ROBBERY WITH VIOLENCE BY TWO FOREIGNERS.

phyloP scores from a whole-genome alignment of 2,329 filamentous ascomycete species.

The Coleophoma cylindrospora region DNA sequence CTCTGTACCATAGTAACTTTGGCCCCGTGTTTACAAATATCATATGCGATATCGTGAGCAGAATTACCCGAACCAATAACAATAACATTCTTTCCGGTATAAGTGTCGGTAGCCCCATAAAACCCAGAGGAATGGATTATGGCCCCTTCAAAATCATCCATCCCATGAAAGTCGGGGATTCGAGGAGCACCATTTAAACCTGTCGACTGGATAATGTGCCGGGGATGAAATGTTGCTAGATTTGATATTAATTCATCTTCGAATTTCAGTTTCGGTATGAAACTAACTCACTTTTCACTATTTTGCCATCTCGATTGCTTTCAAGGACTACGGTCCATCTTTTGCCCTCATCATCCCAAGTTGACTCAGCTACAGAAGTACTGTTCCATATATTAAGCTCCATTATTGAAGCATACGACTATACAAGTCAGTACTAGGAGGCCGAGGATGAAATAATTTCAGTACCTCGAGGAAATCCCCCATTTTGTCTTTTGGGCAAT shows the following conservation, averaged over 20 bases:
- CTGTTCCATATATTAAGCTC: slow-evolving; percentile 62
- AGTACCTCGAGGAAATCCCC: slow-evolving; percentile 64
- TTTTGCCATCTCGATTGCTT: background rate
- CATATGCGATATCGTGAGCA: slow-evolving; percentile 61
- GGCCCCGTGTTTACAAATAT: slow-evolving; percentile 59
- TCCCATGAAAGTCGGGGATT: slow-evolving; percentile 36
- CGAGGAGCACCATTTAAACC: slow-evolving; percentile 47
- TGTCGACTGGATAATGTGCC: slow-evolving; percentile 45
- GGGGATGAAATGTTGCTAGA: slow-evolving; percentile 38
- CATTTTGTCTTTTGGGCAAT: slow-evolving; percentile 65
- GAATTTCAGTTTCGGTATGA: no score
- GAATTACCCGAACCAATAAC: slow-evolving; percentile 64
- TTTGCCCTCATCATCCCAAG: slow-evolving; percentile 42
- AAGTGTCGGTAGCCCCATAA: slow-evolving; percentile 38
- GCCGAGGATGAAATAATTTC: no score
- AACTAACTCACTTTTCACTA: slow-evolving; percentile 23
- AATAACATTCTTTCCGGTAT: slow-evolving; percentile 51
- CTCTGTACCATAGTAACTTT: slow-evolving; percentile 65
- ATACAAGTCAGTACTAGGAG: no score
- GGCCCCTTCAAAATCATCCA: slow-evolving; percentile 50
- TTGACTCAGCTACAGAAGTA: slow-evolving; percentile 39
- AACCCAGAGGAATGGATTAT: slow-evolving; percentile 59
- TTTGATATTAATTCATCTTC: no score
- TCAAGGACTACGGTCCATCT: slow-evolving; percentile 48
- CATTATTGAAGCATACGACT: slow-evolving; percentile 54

Charles Peterson, a Swede, and Carl Brunn, a Dane, were charged yesterday before Mr. - Guinness with violently assaulting Hugh Hewitt, and stealing five one pound notes from him. Cor stable Warring deponed to arresting the two prisoners on the south end of the Ashburton bridge. They were both in a cab, and he charged them with robbing with violence. They said “ You have captured the wrong men.” This was about 3.30 in the afternoon of Thursday. I found on searching them 18a. Gd. on Peterson, but no money on Brunn. At the request' of Peterson, his Worship explained what robbery with violence meant, upon which Peterson professed innocence of such a charge. Hugh Hewitt said he had been employed on the Westerfiold Estate. Got L 7 10s. about 9 o’clock on Thursday morning from Mr. Shearman. Put the money in my trousers pocket. Paid’away one note, and changed another at the bar of the Somerset Hotel. On going out about eleven o’clock in the morning, I fell over the catch of the gate, making myself very dirty. I was in such a state that I went back and got a change of clothes. I went into the wash-house, which is in the backyard of the hotel, to change. Before taking the dirty clothes off, I took five single notes and about a pound’s worth of silver out of my pocket, and put it on the boiler at the side. Joseph Gale assisted me off with the trousers. I put on a fresh pair. While talking to Joe, two men came into the wash-hpuse. Joe said they had no business there. I recognise Peterson as one of the men who came in. Peterson struck mo in the eye, and knocked me down, rendering me insensible. Just before becoming insensible I heard Joe cry out “ you shan’t take his money.” When I came lo my senses the whole of the notes were gone, and some silver also. Ido not remember seeing the prisoners in my life before, or of ever giving them any offence. By prisoner Peterson—l have not seen the money since. I saw you both in the wash-house, but did not see you come in. Joseph Gale deponed—l am a laborer employed at the Somerset Hotel. I know the last witness. I took him to the washhouse on Thursday before dinner to change his clothes. Before taking his dirty trousers off, Hewitt took some notes and silver out of his pocket and put them on the boiler. He was sitting on a small box, and put on clean trousers, during which ti.ue, Peterson came in and hit Hewitt in the eye and knocked him down. The other prisoner got on to him and commenced taking his money. After Peterson came in, Hewitt put the money in his pocket. I called Mr. Hewitt by his name, upon which Peterson made use of a course remark. Neither of the men said anything to me. Brunn took the notes out of prosecutor’s pocket, and four of them fell on the floor, which I took possession of. I saw Brnnn’s hand in Hewitt’s pocket while the latter was on the floor. When the notes fell I ran out with them to Mr. Shearman. The washhouse is in a portion of the yard not open to the public. The next time I saw the prisoners was when I was in company with the police. They w’ere in a cab, coming over the bridge. Hewitt was very drunk. James Owld, sworn—l am cook at the Somerset Hotel. I saw Joe and Mr. Hewitt in the wash-house about 10.30 a.m. on Thursday. I saw the two prisoners go in about tea minutes afterwards. I think they were ill the wash-house about half hour. Hewett was intoxicated when he went in. The prisoners came out of the wash-house very quietly and went into the tap-room. They w r ere slightly under the influence of liquor. The door of the wash-house was closed while they were in. George Millar depoded—l am barman at til 3 Tinwald Hotel. Saw prisoners at about three o’clock on Thursday at the Tinwald Hotel. Peterson gave me a pound note, out of which to pay for three drinks. They then went away in a cab in the direction of Ashburton. Robert Shearman, sworn—l am proprietor of the Somerset Hotel. I paid Mr. Hewitt seven LI notes and ten shillings in silver about eight o’clock op Thursday morning. At about 12.30 I received four LI notes from Gale. I saw prosecutor at about ten o’clock, at which time he was sober- There is a wasji-fiouge in my back yard for the use of servants exclusively. The prisoners had come to board at my house the night previously. I could not identify the notes which I gave to Hewitt in the morning. This concluded the case for the prosecution, and after being cautioned by his Worship, Peterson said that on Thursday he was in Shearman’s bar drinking. He missed his mate, and on going into the yard to look for Brunn, he found Joe and Hewitt in the wash-house, and on going in enquired who was going to shout, upon which the prosecutor said he would shout, and said that- Peterson should have the first drink. Hewitt then gave him a slap across the face, and on Peterson enquiring whether he meant it, said yes, upon which Peterson gave him a blow, but not sufficient to knock him down. Hewitt sat down with his hands before his face, and the accused then went out and found his mate lying on the table in the dining-room. Peterson asked Brunn if he had sufficient money for a drink. Brunn told him to feel in his pocket, and he found a note. Both of them took a cab and went to the hotel by the bridge, where accused said he shouted for himself and the cabman. They then divve out to Tinwald,’to get wages for work which they had done there. They had drinks at the Tinwald Hotel with another man. Peterson said that the pight before they each got a note frouj Mr. Shearman. He had spent his, but R >yas with Brunn’s note the drinks were obtained, The prisoner Brunn declined to make any statement. His Worship committed prisoners for trial at the next sitting of the Supreme Court to be held at Christchurch,
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